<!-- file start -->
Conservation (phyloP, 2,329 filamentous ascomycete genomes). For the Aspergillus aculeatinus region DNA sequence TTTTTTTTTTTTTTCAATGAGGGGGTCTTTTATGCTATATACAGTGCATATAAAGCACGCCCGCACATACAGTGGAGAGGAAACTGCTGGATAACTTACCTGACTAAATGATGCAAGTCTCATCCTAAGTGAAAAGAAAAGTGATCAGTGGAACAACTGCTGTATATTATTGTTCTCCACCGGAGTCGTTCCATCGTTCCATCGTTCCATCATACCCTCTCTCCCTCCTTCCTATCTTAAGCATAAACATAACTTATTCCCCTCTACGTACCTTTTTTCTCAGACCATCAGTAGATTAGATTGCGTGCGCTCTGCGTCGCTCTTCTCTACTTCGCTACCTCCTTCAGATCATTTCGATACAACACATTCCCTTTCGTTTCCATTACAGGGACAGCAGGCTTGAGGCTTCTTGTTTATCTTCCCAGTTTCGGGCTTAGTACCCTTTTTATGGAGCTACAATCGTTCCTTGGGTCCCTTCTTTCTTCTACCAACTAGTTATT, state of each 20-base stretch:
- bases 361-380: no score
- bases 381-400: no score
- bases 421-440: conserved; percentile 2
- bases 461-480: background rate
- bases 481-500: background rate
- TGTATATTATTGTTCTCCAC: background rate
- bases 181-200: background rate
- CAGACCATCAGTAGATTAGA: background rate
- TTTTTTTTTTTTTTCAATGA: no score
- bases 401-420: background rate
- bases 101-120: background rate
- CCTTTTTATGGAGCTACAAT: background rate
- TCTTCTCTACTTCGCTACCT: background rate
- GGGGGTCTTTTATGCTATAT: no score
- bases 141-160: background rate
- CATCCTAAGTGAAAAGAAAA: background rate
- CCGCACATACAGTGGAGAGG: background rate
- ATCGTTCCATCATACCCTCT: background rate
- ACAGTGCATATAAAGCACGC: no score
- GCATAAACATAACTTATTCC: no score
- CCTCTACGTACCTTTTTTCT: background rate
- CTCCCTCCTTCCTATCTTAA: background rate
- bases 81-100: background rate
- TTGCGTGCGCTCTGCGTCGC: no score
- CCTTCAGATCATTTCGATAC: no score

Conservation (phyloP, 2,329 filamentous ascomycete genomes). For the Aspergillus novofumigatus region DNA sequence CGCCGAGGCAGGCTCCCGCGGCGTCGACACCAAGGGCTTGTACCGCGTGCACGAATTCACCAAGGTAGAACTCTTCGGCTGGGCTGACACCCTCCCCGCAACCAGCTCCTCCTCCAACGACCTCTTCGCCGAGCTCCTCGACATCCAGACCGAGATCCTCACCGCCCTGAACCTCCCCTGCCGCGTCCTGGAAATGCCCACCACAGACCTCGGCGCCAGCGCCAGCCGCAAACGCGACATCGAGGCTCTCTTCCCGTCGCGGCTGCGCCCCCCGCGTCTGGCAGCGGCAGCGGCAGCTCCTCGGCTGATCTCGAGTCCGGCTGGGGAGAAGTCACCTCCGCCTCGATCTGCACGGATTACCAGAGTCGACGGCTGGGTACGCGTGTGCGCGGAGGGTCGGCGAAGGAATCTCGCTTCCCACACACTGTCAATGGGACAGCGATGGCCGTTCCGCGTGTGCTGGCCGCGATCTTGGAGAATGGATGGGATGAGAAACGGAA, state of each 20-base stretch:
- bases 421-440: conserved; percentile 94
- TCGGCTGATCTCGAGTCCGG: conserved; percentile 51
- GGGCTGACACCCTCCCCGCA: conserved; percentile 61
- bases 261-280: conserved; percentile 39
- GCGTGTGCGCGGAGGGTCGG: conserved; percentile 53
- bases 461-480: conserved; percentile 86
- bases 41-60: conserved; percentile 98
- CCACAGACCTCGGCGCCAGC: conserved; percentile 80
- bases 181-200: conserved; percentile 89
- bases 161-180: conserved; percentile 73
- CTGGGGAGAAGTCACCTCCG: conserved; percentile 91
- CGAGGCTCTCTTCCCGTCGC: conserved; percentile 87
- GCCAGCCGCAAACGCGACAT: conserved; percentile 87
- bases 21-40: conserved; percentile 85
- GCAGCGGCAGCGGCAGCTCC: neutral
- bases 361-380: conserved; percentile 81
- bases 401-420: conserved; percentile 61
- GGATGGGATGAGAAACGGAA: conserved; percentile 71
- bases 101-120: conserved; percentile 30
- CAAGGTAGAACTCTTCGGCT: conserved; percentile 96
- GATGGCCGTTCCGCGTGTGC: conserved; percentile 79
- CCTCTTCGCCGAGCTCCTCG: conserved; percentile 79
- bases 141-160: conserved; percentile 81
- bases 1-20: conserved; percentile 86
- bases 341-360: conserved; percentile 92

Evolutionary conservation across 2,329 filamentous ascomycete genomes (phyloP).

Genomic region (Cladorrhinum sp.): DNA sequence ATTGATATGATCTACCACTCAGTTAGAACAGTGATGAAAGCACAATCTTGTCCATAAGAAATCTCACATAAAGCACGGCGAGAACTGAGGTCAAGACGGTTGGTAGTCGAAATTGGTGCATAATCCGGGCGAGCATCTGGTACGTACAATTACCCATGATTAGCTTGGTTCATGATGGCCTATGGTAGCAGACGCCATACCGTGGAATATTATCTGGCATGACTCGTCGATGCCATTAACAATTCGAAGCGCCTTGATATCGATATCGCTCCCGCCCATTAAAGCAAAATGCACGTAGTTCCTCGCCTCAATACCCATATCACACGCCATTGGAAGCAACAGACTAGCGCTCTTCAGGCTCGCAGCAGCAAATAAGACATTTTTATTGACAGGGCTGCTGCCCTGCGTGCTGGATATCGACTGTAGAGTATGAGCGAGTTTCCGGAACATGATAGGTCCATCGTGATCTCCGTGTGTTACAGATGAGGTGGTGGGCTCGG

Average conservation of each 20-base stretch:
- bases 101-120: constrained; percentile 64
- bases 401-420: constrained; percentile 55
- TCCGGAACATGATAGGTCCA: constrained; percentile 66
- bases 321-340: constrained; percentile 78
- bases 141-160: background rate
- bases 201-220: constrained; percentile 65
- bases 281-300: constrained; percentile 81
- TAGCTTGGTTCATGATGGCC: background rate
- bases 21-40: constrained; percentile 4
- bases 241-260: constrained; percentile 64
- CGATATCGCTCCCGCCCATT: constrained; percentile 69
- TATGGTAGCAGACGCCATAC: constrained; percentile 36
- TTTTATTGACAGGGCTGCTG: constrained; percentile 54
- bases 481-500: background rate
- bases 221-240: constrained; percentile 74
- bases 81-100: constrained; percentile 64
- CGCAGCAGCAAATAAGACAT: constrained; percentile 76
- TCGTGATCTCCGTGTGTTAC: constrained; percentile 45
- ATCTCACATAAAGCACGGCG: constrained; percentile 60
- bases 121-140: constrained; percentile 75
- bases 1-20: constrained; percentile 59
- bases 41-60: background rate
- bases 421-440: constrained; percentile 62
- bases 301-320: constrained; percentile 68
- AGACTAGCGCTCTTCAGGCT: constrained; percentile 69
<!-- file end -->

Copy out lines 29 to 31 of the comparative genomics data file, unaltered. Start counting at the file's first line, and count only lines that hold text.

- TCGGCTGATCTCGAGTCCGG: conserved; percentile 51
- GGGCTGACACCCTCCCCGCA: conserved; percentile 61
- bases 261-280: conserved; percentile 39